Construction will start next year on the $71.4 million railroad project that the feds authorized for Northwest Indiana in early 2010, state transportation officials said Monday.
The project, which is supposed to relieve congestion in a bottleneck from Porter County to the Indiana/Illinois state line, is paid solely by stimulus funding. It's expected to create about 700 jobs each year for two years.
"Right now, they're still working on the final details of the agreement between Norfolk Southern, Amtrak and the Federal Railroad Administration. They're meeting every week to two weeks and hope to have it finalized by the end of the year," Jim Pinkerton, a spokesman for the Indiana Department of Transportation, said. "Once the agreement is finalized, they'll go ahead and authorize the final design work to go ahead. That'll probably take place in first quarter of 2011. The project will be under way during the 2011 construction season."
The Northwest Indiana plan will reduce train delays by 11.6 minutes per 100 train miles, according to one study, and make it easier for freight trains to pass. The project includes relocation, reconfiguration and addition of high-speed crossovers and improving the signal system at seven locations in Gary, Burns Harbor, Porter and Whiting.
An alliance of Indiana steel workers and environmentalists touted such rail projects at a teleconference with reporters Monday. According to a new report by the BlueGreen Alliance, economic models estimate about 7,800 "green" jobs are created for every $1 billion of freight rail capital investment.
"We need immediate job growth in this country and freight rail is one of the things we can look to ... to create more jobs quicker," Tom Conway, regional program manager of the BlueGreen Alliance, said.
Each $1 billion of investment can also create between 12,300 and 26,600 total jobs throughout the economy -- much-needed jobs in Northwest Indiana, the group said.
"The belief is that ... every job you create in manufacturing creates three to five more other jobs," Robin Rich, a spokeswoman for the United Steelworkers, said. "We think it's worth it."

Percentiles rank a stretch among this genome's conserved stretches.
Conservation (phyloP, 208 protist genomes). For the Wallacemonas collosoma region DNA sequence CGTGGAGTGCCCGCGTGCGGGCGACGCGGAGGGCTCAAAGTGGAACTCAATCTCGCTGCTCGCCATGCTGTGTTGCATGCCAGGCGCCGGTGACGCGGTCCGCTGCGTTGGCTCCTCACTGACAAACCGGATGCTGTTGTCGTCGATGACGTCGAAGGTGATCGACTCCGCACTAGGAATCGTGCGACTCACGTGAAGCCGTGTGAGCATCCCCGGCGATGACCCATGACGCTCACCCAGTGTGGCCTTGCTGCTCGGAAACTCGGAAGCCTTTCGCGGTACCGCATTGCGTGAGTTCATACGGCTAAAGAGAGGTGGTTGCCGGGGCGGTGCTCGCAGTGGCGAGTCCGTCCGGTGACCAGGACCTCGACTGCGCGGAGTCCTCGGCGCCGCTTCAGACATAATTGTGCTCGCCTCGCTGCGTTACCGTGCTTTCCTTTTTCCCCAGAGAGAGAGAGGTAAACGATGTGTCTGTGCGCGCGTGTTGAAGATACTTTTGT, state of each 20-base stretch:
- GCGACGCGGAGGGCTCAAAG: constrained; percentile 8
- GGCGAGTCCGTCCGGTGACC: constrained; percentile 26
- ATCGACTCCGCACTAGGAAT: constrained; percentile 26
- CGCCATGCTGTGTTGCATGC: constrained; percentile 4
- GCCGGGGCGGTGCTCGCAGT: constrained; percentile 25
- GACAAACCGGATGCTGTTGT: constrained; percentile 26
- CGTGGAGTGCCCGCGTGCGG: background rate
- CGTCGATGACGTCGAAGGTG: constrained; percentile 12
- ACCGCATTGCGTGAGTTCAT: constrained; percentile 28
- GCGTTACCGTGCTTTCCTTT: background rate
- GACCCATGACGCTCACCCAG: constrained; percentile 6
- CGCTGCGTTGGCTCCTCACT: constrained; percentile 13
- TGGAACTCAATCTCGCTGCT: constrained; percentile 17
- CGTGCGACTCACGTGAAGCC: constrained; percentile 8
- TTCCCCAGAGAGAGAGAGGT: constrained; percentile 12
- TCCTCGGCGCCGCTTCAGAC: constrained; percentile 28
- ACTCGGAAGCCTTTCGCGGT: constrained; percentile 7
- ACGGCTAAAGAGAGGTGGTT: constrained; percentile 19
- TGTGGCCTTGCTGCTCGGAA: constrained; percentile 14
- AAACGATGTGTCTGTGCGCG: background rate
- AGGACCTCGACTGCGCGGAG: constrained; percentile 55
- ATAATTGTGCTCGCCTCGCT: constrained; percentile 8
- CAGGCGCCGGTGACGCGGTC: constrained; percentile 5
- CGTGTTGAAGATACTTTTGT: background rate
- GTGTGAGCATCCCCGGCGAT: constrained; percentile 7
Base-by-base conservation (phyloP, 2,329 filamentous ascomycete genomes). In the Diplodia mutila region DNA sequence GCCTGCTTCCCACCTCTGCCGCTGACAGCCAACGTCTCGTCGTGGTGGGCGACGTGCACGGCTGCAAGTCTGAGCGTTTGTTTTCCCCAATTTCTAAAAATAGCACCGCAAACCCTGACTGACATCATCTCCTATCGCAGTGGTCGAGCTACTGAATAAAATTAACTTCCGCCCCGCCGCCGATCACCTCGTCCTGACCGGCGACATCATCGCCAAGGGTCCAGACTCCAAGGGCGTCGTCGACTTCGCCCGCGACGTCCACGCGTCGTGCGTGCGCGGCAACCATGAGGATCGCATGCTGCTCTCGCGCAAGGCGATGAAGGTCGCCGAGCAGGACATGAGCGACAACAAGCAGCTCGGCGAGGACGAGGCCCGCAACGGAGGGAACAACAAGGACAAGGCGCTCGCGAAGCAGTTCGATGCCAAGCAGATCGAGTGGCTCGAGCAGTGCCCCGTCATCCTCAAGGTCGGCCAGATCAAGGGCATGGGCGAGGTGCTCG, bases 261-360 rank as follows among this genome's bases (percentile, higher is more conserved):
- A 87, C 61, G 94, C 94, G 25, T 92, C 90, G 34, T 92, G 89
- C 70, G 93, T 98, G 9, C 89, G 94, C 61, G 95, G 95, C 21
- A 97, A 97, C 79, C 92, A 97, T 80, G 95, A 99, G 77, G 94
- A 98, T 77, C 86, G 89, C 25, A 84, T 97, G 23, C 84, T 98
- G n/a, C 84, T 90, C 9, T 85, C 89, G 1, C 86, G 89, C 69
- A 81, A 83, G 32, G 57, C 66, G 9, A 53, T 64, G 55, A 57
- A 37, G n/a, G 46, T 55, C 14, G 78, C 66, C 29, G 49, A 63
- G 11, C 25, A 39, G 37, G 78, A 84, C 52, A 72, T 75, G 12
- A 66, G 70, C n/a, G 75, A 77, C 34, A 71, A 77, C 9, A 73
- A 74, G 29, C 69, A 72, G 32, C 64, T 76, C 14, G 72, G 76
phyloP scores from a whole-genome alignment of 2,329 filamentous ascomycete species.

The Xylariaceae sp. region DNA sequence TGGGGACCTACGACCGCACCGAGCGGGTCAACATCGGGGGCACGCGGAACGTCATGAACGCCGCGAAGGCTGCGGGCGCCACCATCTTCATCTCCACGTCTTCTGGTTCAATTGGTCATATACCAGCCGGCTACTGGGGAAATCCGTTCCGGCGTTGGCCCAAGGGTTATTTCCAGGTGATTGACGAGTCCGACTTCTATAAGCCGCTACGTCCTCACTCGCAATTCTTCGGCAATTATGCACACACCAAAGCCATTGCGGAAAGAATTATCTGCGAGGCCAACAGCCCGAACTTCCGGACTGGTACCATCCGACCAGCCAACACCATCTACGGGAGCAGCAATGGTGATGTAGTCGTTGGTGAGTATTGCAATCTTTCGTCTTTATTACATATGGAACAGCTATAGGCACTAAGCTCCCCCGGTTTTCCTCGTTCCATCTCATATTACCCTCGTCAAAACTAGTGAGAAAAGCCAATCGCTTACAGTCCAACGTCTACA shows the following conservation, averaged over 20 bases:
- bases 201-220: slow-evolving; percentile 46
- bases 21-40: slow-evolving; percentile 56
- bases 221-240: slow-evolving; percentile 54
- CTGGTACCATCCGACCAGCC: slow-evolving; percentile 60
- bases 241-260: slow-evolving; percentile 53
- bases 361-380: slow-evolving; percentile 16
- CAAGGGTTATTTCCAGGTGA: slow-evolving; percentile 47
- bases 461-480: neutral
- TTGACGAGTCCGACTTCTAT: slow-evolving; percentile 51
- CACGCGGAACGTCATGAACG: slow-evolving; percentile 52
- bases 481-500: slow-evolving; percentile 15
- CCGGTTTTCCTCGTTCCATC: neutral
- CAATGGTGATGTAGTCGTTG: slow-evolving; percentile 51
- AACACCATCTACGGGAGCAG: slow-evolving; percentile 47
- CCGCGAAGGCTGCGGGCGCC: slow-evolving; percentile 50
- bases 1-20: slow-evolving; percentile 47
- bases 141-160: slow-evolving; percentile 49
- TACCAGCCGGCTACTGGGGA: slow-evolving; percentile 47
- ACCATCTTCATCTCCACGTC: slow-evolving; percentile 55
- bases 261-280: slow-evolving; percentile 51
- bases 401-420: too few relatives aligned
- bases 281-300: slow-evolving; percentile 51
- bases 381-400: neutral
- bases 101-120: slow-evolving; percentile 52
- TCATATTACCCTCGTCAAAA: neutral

At least 940 steel workers in Northwest Indiana produce products related to rail, Rich said: Workers at ASF-Keystone in Hammond, at the ArcelorMittal Gary and Burns Harbor plate mills and at ATI Casting Service in LaPorte.
"This is a very important way for us to move forward in both reducing our impact on the environment and also to reduce our dependence on foreign oil," Bowden Quinn, conservation program coordinator with the Sierra Club Hoosier Chapter, said. "We're spending $1 billion a day on foreign oil. Transportation is responsible for two-thirds of that. It's important for both national security reasons and the environment."
Quinn said the advantage of a passenger/freight rail combination is that private companies and the public can share the cost of expansions.
"We really hope we can form a kind of public/private partnership with improving freight rail and improving passenger rail, especially with high speed rail," he said.
John Parsons, spokesman for the Northern Indiana Commuter Transportation District, which runs the South Shore Railroad, said high-speed rail isn't being considered for the South Shore.
"Our current maximum speed is 71 miles per hour," he said. "The key to much of this is whether the freight believes they have additional capacity they can provide. In most cases, they'd say they'd need additional capacity."